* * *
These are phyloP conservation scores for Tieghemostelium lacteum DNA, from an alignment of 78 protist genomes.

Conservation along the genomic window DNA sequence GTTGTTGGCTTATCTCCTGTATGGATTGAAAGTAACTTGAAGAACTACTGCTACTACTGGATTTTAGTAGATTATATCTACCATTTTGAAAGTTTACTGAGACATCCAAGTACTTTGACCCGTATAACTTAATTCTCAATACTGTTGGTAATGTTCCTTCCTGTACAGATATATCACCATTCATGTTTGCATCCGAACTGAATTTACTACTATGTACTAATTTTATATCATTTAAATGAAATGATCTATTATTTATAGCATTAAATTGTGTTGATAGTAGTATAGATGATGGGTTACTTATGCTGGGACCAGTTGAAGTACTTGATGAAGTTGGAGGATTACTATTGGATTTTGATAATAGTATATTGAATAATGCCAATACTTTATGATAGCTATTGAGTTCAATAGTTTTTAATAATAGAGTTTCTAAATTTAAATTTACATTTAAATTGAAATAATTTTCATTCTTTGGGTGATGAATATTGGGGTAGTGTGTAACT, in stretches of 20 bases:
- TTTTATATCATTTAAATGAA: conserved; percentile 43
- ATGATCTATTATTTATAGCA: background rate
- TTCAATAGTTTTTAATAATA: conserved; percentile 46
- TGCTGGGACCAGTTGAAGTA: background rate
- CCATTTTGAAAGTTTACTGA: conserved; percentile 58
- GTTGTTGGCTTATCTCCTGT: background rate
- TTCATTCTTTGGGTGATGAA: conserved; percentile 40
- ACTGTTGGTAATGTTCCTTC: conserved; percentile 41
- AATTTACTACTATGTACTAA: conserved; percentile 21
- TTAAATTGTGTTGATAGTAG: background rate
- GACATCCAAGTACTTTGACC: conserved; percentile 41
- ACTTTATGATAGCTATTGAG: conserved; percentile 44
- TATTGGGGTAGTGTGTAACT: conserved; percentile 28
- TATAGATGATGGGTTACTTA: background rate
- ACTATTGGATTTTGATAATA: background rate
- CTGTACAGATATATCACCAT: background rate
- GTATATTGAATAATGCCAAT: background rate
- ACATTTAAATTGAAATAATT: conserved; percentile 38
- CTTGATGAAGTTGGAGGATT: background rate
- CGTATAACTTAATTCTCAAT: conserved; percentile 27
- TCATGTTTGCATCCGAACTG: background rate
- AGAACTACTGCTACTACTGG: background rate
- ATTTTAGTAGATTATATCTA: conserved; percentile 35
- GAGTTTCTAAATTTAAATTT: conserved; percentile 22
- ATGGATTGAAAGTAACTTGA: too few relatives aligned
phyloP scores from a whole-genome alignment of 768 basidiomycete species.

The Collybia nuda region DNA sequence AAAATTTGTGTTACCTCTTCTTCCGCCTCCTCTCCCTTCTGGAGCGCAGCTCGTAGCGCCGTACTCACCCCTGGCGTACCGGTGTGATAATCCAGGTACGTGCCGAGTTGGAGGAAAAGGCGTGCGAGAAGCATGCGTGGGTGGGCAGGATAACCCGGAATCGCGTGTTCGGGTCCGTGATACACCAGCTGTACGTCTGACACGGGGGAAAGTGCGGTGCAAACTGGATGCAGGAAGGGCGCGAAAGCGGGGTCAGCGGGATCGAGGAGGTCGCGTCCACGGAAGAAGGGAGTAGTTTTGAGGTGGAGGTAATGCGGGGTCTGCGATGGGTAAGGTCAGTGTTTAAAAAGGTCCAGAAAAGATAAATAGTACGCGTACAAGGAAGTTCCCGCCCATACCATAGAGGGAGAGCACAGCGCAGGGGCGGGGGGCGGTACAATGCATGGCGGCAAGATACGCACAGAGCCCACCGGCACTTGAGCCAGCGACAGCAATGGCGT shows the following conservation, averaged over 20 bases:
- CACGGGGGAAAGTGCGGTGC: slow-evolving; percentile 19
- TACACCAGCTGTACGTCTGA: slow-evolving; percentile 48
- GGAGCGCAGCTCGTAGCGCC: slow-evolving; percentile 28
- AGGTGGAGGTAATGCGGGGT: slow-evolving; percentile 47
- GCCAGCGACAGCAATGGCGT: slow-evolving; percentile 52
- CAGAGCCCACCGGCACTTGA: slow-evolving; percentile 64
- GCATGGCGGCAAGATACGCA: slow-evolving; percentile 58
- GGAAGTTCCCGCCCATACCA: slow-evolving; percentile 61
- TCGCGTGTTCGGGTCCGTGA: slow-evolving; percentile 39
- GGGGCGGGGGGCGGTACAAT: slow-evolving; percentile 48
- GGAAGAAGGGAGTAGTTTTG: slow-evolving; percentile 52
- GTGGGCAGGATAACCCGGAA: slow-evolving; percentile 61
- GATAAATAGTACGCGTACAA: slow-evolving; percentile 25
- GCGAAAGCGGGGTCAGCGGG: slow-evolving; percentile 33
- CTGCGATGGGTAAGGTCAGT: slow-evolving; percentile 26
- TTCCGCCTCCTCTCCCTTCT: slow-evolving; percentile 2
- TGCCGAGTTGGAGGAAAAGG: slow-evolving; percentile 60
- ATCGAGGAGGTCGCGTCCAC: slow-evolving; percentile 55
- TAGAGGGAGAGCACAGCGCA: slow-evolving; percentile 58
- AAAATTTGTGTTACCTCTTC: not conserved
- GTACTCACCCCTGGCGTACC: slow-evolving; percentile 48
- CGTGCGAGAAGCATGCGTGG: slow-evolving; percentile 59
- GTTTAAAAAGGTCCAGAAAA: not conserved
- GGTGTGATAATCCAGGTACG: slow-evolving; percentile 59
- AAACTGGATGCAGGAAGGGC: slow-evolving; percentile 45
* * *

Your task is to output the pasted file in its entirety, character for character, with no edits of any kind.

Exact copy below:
These are phyloP conservation scores for Tieghemostelium lacteum DNA, from an alignment of 78 protist genomes.

Conservation along the genomic window DNA sequence GTTGTTGGCTTATCTCCTGTATGGATTGAAAGTAACTTGAAGAACTACTGCTACTACTGGATTTTAGTAGATTATATCTACCATTTTGAAAGTTTACTGAGACATCCAAGTACTTTGACCCGTATAACTTAATTCTCAATACTGTTGGTAATGTTCCTTCCTGTACAGATATATCACCATTCATGTTTGCATCCGAACTGAATTTACTACTATGTACTAATTTTATATCATTTAAATGAAATGATCTATTATTTATAGCATTAAATTGTGTTGATAGTAGTATAGATGATGGGTTACTTATGCTGGGACCAGTTGAAGTACTTGATGAAGTTGGAGGATTACTATTGGATTTTGATAATAGTATATTGAATAATGCCAATACTTTATGATAGCTATTGAGTTCAATAGTTTTTAATAATAGAGTTTCTAAATTTAAATTTACATTTAAATTGAAATAATTTTCATTCTTTGGGTGATGAATATTGGGGTAGTGTGTAACT, in stretches of 20 bases:
- TTTTATATCATTTAAATGAA: conserved; percentile 43
- ATGATCTATTATTTATAGCA: background rate
- TTCAATAGTTTTTAATAATA: conserved; percentile 46
- TGCTGGGACCAGTTGAAGTA: background rate
- CCATTTTGAAAGTTTACTGA: conserved; percentile 58
- GTTGTTGGCTTATCTCCTGT: background rate
- TTCATTCTTTGGGTGATGAA: conserved; percentile 40
- ACTGTTGGTAATGTTCCTTC: conserved; percentile 41
- AATTTACTACTATGTACTAA: conserved; percentile 21
- TTAAATTGTGTTGATAGTAG: background rate
- GACATCCAAGTACTTTGACC: conserved; percentile 41
- ACTTTATGATAGCTATTGAG: conserved; percentile 44
- TATTGGGGTAGTGTGTAACT: conserved; percentile 28
- TATAGATGATGGGTTACTTA: background rate
- ACTATTGGATTTTGATAATA: background rate
- CTGTACAGATATATCACCAT: background rate
- GTATATTGAATAATGCCAAT: background rate
- ACATTTAAATTGAAATAATT: conserved; percentile 38
- CTTGATGAAGTTGGAGGATT: background rate
- CGTATAACTTAATTCTCAAT: conserved; percentile 27
- TCATGTTTGCATCCGAACTG: background rate
- AGAACTACTGCTACTACTGG: background rate
- ATTTTAGTAGATTATATCTA: conserved; percentile 35
- GAGTTTCTAAATTTAAATTT: conserved; percentile 22
- ATGGATTGAAAGTAACTTGA: too few relatives aligned
phyloP scores from a whole-genome alignment of 768 basidiomycete species.

The Collybia nuda region DNA sequence AAAATTTGTGTTACCTCTTCTTCCGCCTCCTCTCCCTTCTGGAGCGCAGCTCGTAGCGCCGTACTCACCCCTGGCGTACCGGTGTGATAATCCAGGTACGTGCCGAGTTGGAGGAAAAGGCGTGCGAGAAGCATGCGTGGGTGGGCAGGATAACCCGGAATCGCGTGTTCGGGTCCGTGATACACCAGCTGTACGTCTGACACGGGGGAAAGTGCGGTGCAAACTGGATGCAGGAAGGGCGCGAAAGCGGGGTCAGCGGGATCGAGGAGGTCGCGTCCACGGAAGAAGGGAGTAGTTTTGAGGTGGAGGTAATGCGGGGTCTGCGATGGGTAAGGTCAGTGTTTAAAAAGGTCCAGAAAAGATAAATAGTACGCGTACAAGGAAGTTCCCGCCCATACCATAGAGGGAGAGCACAGCGCAGGGGCGGGGGGCGGTACAATGCATGGCGGCAAGATACGCACAGAGCCCACCGGCACTTGAGCCAGCGACAGCAATGGCGT shows the following conservation, averaged over 20 bases:
- CACGGGGGAAAGTGCGGTGC: slow-evolving; percentile 19
- TACACCAGCTGTACGTCTGA: slow-evolving; percentile 48
- GGAGCGCAGCTCGTAGCGCC: slow-evolving; percentile 28
- AGGTGGAGGTAATGCGGGGT: slow-evolving; percentile 47
- GCCAGCGACAGCAATGGCGT: slow-evolving; percentile 52
- CAGAGCCCACCGGCACTTGA: slow-evolving; percentile 64
- GCATGGCGGCAAGATACGCA: slow-evolving; percentile 58
- GGAAGTTCCCGCCCATACCA: slow-evolving; percentile 61
- TCGCGTGTTCGGGTCCGTGA: slow-evolving; percentile 39
- GGGGCGGGGGGCGGTACAAT: slow-evolving; percentile 48
- GGAAGAAGGGAGTAGTTTTG: slow-evolving; percentile 52
- GTGGGCAGGATAACCCGGAA: slow-evolving; percentile 61
- GATAAATAGTACGCGTACAA: slow-evolving; percentile 25
- GCGAAAGCGGGGTCAGCGGG: slow-evolving; percentile 33
- CTGCGATGGGTAAGGTCAGT: slow-evolving; percentile 26
- TTCCGCCTCCTCTCCCTTCT: slow-evolving; percentile 2
- TGCCGAGTTGGAGGAAAAGG: slow-evolving; percentile 60
- ATCGAGGAGGTCGCGTCCAC: slow-evolving; percentile 55
- TAGAGGGAGAGCACAGCGCA: slow-evolving; percentile 58
- AAAATTTGTGTTACCTCTTC: not conserved
- GTACTCACCCCTGGCGTACC: slow-evolving; percentile 48
- CGTGCGAGAAGCATGCGTGG: slow-evolving; percentile 59
- GTTTAAAAAGGTCCAGAAAA: not conserved
- GGTGTGATAATCCAGGTACG: slow-evolving; percentile 59
- AAACTGGATGCAGGAAGGGC: slow-evolving; percentile 45